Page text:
No easy remedies seen for ailing welfare system

January 31, 1995|By WILEY A. HALL

Last weekend in Washington, our nation's political leaders called welfare a "bankrupt system," a "disaster" and a "monumental, colossal failure." The system received a bipartisan tongue-lashing during a working session on the issue held by President Clinton and at the winter meeting of the National Governors Association.

Moreover, a consensus seemed to emerge on goals for reform: States wanted more flexibility on designing programs, and all sides called for a greater effort to force welfare recipients to work for their benefits.

But keep in mind, we're talking here about politicians -- men and women who make their living telling us what they assume we want to hear. Since the polls show that most Americans believe welfare is a disaster, the huffing and puffing by politicians is no surprise.

So I invested some time asking social workers -- the people serving in the front lines -- how they feel about the system. I found that those workers agree with both the pols and the polls that the welfare system is in dire need of reform.

I interviewed eight Baltimore-area social workers for this column. So sensitive is the welfare bureaucracy these days that none of the workers would consent to being named.

"Most of our clients are able-bodied adults who ought to be able to work, but the system is set up so they don't have to," said a social worker assigned to the income maintenance division. "Nobody says clients have to look for a job. Nobody says to the clients that the money we're giving them is just for a safety net to help them get back on their feet. The clients accept welfare as a way of life because the government accepts it."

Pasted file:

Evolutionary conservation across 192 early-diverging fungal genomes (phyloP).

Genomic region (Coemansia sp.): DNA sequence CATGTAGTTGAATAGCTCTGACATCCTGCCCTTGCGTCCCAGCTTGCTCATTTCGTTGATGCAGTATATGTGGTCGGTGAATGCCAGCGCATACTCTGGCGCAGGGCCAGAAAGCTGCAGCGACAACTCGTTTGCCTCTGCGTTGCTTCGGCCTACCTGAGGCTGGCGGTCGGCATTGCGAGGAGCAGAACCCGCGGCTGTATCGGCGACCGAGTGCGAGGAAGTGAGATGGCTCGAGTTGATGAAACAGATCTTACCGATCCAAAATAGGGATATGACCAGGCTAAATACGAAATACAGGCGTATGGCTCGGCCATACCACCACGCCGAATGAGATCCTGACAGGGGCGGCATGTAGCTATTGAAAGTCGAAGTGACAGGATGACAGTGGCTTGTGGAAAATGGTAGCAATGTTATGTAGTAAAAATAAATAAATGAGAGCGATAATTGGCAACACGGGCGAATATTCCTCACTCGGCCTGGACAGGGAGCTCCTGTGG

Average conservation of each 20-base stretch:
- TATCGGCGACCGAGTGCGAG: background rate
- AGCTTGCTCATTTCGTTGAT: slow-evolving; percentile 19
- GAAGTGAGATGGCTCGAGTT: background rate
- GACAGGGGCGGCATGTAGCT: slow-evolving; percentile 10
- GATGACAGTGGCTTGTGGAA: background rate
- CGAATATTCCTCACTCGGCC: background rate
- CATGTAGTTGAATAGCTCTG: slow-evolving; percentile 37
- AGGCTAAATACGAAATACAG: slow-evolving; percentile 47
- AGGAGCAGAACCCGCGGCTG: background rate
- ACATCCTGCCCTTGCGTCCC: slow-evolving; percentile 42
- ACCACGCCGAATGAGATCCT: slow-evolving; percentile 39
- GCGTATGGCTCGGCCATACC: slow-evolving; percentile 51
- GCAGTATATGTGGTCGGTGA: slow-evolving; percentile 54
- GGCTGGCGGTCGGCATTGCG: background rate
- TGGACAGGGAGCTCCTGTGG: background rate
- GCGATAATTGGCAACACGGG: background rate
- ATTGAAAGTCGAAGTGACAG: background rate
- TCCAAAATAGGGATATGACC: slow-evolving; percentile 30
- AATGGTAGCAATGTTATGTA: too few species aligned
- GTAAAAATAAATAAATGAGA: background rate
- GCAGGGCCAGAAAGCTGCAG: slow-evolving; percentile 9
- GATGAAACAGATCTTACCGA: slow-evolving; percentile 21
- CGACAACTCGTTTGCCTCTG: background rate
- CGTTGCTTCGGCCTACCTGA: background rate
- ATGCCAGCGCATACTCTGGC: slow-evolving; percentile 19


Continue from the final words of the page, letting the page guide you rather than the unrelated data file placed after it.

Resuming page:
Added a case worker with two decades of experience: "I feel the system was never set up to be successful. We keep announcing policies and never following through. We keep implementing programs and then don't fund them. Welfare is like a scapegoat. If it ever started doing what it is supposed to do, what would politicians have to fuss about?"

Welfare workers may be among our least-appreciated public employees -- harangued by their clients, often the favorite targets of politicians. Welfare employees frequently are shoe-horned into crowded work spaces in deteriorating buildings and then asked to apply rapidly decreasing resources to an ever-increasing workload.

The social workers I have met entered the profession out of an idealistic, perhaps quixotic 1960s-style desire to help people, only to discover that the system itself makes this hard to do. I feel sorry for them.

While the workers I spoke with agreed with many of the public perceptions of what is wrong, they warned that fixing the problems will not be easy.

For instance, they acknowledged that some clients use the various forms of welfare money to buy drugs and alcohol, as described last week in a Sun series on the federal Supplemental Security Income program. But social workers believe that indiscriminately slashing recipients from the rolls would only harm those who sincerely need help.

Similarly, welfare workers say that it is hard to impose sanctions against mothers -- by cutting their benefits if they do not work, for instance -- without harming children.

"Being on welfare is about as degrading and humiliating as society can make it, yet I'm convinced that some of our clients get too comfortable and don't want to get off," said a worker who interviews applicants. "So, I'm in favor of giving them a push. We have a program like that now. But we come up against the reality that nothing we do will work until the recipient wants to work and is ready to change."

Said a worker assigned to child protective services: "The biggest barrier right now is substance abuse. A lot of people are so into drugs that they cannot see beyond that. They sell their babies' Pampers and their babies' milk for drugs. I've seen cases where mothers are using grocery bags as diapers. But treatment for drug abusers is limited. We're being asked to help people with more severe problems, though we have fewer resources.

"It gets very frustrating, very depressing," she said. "But there are no easy answers when people are involved."

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